I'm no futurist. And most of the futurists I've heard are full of something. But there's a lot to be hopeful about in the turn that youth ministry has taken. And I hope this book, at least, will be another piece of evidence that we're moving in the right direction. Nothing on the horizon seems to indicate we'll move back to the personality-driven entertainment model of the late 20th century; most evidence indicates we are moving into a new and hopeful place.

Not all is rosy, however. In the midst of my correspondence in preparing this book, there are a couple of strongly worded cautionary e-mails. One warned that introducing spiritual disciplines to youth, when done wrong, can be very damaging. A Young Life credo is, "It's a sin to bore a kid with the gospel"-the same thing can be said of spiritual practices. To teach students about an ancient discipline in a way that isn't relevant to their lives and their faith will turn them away from that discipline and maybe all disciplines. We dare not make that mistake.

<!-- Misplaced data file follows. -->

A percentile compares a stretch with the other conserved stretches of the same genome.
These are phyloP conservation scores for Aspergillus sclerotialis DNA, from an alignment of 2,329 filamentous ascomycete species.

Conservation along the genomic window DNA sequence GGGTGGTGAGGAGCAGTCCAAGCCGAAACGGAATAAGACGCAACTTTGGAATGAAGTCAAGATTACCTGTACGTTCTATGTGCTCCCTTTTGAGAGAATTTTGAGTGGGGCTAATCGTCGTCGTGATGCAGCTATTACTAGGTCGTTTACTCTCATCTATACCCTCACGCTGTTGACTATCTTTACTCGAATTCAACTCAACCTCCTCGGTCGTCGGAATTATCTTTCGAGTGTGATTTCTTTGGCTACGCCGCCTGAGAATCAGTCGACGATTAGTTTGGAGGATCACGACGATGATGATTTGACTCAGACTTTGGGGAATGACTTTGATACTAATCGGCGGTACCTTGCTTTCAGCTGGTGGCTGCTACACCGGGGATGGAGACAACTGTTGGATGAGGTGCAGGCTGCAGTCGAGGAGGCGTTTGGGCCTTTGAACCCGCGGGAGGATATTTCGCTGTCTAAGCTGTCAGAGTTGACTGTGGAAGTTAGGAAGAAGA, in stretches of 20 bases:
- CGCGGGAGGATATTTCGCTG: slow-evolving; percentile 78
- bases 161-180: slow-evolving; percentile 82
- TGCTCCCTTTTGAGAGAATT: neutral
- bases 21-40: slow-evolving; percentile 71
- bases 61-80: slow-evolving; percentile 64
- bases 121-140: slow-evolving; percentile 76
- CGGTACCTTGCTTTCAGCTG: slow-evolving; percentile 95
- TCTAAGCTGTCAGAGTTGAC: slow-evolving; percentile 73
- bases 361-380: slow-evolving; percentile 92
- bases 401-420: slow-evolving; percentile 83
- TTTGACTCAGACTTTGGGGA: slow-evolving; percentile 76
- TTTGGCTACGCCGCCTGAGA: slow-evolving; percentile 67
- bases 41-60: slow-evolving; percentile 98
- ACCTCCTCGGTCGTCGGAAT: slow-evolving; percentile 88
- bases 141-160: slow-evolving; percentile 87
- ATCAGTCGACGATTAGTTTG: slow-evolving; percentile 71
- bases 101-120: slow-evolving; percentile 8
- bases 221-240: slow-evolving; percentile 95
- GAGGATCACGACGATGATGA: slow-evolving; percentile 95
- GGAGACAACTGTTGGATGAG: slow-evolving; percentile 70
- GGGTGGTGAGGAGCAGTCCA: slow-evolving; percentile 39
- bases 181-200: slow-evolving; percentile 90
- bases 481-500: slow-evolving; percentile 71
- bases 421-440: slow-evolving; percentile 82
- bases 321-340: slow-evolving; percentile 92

Another caution came from a person who is afraid that youth workers will jump on the "Spiritual Paradigm" bandwagon because it's the next big thing. Just like "seeker sensitive" or "youth-led worship" or "cell groups" or "postmodern worship," this new movement could be abducted by publishing houses and youth ministry "experts" and "consultants." His well-founded fear is that youth workers won't take the time to develop these disciplines in their own lives, but will simply plug them in at opportune times during the programming year. He may be right, but I hope he's not.

Where we go from here will be up to us who are committed to this profession. And the more of us who stay for an extended period of time in this line of work, preferably at the same church, the better. We will be able to develop relationships with students and families over time. They will get to see our lives and we will get inside their lives. If we can stay put for a while, our students and their families will see us living our lives with integrity, working on our relationships and marriages, doing our best to raise children who love the Lord, being wise stewards of our money, etc.